11. I can relate to so much of your story. The adderall, the alcohol, the xanax. Congrats on staying clean! I kept the same career, but I started to approach it differently. So far it's working, but I am still frustratingly behind after years of being pretty useless :/ I know some people here have changed careers completely. When you quit adderall, things start to become more clear in a lot of ways. You might realize you hate your career and want to pursue something you love. You will find your path. You deserve a career that you find fulfilling-- and now that you're clean, you can see clearly what does, and doesn't, work for you. Give it time my friend. And good luck!
  12. What's a normal amount of focus?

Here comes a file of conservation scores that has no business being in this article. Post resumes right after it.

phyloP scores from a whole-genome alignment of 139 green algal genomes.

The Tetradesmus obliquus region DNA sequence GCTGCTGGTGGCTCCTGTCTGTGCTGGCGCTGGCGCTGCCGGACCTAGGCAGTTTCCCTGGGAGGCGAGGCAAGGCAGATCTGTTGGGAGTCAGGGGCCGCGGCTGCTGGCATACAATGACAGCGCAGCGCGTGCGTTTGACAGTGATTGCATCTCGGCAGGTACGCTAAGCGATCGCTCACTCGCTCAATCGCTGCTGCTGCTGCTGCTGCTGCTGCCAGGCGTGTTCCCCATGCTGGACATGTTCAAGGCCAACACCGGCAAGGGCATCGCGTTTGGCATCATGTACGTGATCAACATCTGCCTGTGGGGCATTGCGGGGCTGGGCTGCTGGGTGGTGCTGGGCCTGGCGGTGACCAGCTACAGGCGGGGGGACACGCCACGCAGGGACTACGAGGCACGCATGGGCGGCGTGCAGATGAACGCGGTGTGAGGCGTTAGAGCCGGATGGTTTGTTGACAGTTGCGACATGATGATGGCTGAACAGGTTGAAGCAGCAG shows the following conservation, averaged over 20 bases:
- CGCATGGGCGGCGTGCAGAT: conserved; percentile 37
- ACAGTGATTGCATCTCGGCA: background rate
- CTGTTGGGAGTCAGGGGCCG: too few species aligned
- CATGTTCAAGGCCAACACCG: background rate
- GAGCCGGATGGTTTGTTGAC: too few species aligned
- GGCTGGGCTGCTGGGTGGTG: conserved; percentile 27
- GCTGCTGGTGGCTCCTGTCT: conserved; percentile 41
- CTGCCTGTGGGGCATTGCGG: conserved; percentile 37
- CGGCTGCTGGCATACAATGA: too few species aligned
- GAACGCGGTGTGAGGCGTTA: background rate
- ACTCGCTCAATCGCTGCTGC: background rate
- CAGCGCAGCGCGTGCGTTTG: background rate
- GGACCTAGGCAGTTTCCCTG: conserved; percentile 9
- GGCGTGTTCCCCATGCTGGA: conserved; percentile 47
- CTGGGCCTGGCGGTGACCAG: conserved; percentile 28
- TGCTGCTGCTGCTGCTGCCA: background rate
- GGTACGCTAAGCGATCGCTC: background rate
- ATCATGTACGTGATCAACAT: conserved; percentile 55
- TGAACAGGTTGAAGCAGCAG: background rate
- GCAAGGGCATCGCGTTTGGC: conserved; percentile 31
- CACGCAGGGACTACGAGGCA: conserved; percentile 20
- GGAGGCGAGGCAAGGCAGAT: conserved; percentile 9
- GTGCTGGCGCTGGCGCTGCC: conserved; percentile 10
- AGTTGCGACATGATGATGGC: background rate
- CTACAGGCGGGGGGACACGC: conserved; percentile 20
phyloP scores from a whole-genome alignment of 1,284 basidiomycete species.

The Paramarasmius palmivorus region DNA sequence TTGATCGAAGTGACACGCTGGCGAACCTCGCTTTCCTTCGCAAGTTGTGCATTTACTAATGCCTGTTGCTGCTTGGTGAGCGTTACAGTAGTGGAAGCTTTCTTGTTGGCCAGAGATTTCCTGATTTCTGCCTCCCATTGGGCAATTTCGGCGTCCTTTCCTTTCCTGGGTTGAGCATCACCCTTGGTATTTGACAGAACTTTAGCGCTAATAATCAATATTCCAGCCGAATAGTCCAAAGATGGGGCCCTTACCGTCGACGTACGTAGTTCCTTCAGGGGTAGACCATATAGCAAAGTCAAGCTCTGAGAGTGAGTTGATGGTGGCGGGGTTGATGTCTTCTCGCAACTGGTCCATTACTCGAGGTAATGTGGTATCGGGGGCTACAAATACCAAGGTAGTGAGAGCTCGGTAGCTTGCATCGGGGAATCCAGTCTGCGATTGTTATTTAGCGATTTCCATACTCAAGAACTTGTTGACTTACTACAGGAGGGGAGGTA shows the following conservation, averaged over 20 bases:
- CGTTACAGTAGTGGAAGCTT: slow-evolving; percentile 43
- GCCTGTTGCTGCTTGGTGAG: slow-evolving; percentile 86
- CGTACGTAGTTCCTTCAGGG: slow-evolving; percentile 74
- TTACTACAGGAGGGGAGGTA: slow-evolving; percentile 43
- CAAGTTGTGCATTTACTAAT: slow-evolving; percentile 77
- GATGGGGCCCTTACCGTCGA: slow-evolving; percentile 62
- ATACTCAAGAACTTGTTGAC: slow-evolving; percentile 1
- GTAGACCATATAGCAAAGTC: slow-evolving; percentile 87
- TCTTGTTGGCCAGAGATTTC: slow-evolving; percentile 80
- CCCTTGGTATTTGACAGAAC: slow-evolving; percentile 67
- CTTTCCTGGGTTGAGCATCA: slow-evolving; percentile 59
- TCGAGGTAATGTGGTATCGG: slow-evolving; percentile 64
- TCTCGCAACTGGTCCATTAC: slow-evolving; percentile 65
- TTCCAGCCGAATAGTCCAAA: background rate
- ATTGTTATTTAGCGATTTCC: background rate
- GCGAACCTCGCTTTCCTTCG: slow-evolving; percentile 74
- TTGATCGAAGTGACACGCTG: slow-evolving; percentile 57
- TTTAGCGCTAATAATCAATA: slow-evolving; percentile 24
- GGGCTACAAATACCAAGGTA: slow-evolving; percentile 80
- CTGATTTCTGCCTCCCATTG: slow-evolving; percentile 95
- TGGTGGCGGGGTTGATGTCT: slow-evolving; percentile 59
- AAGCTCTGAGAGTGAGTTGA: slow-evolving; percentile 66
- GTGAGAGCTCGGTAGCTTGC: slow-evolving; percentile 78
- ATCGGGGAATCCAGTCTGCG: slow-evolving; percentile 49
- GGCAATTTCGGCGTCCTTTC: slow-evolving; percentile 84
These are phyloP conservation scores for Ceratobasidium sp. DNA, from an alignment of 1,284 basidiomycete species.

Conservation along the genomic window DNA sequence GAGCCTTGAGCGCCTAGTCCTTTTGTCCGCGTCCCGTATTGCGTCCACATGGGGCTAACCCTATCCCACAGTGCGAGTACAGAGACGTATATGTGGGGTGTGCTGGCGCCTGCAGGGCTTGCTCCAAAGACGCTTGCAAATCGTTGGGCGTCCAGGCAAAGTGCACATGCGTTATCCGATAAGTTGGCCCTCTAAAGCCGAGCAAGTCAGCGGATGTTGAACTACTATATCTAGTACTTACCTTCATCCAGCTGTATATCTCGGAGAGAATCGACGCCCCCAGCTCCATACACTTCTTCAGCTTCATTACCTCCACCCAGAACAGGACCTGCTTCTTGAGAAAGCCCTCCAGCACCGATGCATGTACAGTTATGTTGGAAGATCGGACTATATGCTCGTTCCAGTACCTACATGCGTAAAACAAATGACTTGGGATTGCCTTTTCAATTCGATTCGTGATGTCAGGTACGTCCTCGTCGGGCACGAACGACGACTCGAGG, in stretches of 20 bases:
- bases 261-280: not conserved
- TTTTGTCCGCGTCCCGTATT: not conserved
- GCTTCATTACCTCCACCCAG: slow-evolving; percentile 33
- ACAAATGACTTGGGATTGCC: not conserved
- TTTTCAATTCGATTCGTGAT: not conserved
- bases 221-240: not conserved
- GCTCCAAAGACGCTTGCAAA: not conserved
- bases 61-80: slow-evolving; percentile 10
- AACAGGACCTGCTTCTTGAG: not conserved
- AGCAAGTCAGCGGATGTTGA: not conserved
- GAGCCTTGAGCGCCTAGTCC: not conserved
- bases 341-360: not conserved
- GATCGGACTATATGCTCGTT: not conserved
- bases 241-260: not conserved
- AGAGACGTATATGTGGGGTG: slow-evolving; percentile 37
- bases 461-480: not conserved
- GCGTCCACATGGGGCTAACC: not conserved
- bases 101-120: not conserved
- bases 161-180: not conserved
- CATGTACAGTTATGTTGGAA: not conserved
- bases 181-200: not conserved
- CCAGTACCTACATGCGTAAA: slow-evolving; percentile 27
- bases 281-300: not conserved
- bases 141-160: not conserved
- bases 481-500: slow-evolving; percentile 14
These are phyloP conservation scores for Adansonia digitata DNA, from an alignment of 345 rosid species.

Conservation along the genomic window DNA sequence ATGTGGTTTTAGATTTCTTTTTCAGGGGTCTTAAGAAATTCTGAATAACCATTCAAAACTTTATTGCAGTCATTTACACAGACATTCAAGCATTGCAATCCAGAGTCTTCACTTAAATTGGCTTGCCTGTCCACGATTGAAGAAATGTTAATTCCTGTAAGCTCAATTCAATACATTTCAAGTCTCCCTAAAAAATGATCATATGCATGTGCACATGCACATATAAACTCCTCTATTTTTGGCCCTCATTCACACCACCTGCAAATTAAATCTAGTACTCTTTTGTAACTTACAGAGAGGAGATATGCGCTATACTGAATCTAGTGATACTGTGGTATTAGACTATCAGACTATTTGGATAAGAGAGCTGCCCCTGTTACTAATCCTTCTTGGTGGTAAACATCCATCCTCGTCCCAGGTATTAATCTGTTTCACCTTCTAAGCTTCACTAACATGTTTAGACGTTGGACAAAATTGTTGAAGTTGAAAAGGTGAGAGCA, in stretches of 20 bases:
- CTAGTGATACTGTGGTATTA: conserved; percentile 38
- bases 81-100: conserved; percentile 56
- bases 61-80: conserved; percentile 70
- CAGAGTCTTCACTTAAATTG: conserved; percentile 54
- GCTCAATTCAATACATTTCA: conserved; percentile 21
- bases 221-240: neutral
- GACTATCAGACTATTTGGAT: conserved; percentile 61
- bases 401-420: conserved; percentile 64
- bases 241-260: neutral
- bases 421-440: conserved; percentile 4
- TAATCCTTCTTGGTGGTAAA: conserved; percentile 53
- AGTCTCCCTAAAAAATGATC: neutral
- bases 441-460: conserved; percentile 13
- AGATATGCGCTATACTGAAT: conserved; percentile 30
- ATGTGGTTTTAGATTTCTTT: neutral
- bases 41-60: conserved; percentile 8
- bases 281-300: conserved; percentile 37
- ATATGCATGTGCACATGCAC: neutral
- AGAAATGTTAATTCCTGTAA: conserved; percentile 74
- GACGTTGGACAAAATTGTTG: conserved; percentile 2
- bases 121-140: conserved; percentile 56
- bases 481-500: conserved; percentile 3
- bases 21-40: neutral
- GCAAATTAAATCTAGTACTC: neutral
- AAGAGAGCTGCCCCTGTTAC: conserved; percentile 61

Hi eckoangel! First of all, HUGE congrats to you for making this amazing decision and for going 10 days! I'm so happy to hear you're starting to feel emotions again. There's a chance that you'll be feeling even more intense emotions, good and bad, for the first 6 months or so. Sometimes the roller coaster is rough, but at least you are ALIVE again! It sounds like you're doing really well! I will warn you that depression is often a part of recovery but DO NOT let that stop you!!! Press on!!!! You got this!! I don't think there is any such thing as a "normal" amount of focus. Everyone has a different attention span. So there are many different non-adderall methods of focusing. Your ability to focus will keep growing as you progress in your quit. It is a gradual process, so you need to accept that for a little while your focus and motivation levels will be sub-par. It's okay. Your brain will heal. There's no return to the pre-adderall state (which would be childhood anyway), but there's progress towards a NEW YOU!!! Unfortunately, I don't think anyone knows if the brain fully heals from long term adderall use/abuse. We are the lab rats. But I can tell you that in my almost 4 years clean, I have made tremendous progress. Through trial and error I've come across some focus techniques: -Pomodoros (25 minutes on, 5 minutes off, with a longer break after a couple/few sets).... Some people swear by this, but it's not for me (interrupts my flow!) -Some people work for one hour on, one hour off, and alternate this for the day. It helps your brain associate work with reward. I like this one. -Sometimes I'll work for 2-3 hour chunks. This was not possible in early recovery. -Mainly, I've learned that my brain needs breaks. On adderall I didn't take them. Now, I do, and it helps. -Set a reasonable goal, with a reasonable time frame, and get it done! -Break down big projects into smaller pieces, and focus just on those pieces. (I am still working on this one.) -Figure out what time of day your mind is most clear, and set out to work during that time. -Accept that some days will be binge-watching TV in bed. This is your brain resting and recovering. -Be creative. New approaches are needed. The adderall mentality is no longer going to work. Other things: -Eating well (avoiding sugar really helps!) -Exercising (helps your brain to re-learn how to focus) -Do things that you truly love, unrelated to work, because those things will help you return to work with sharper focus. For example, I went hiking a couple weeks ago, then got back to work and had some major breakthroughs with my project!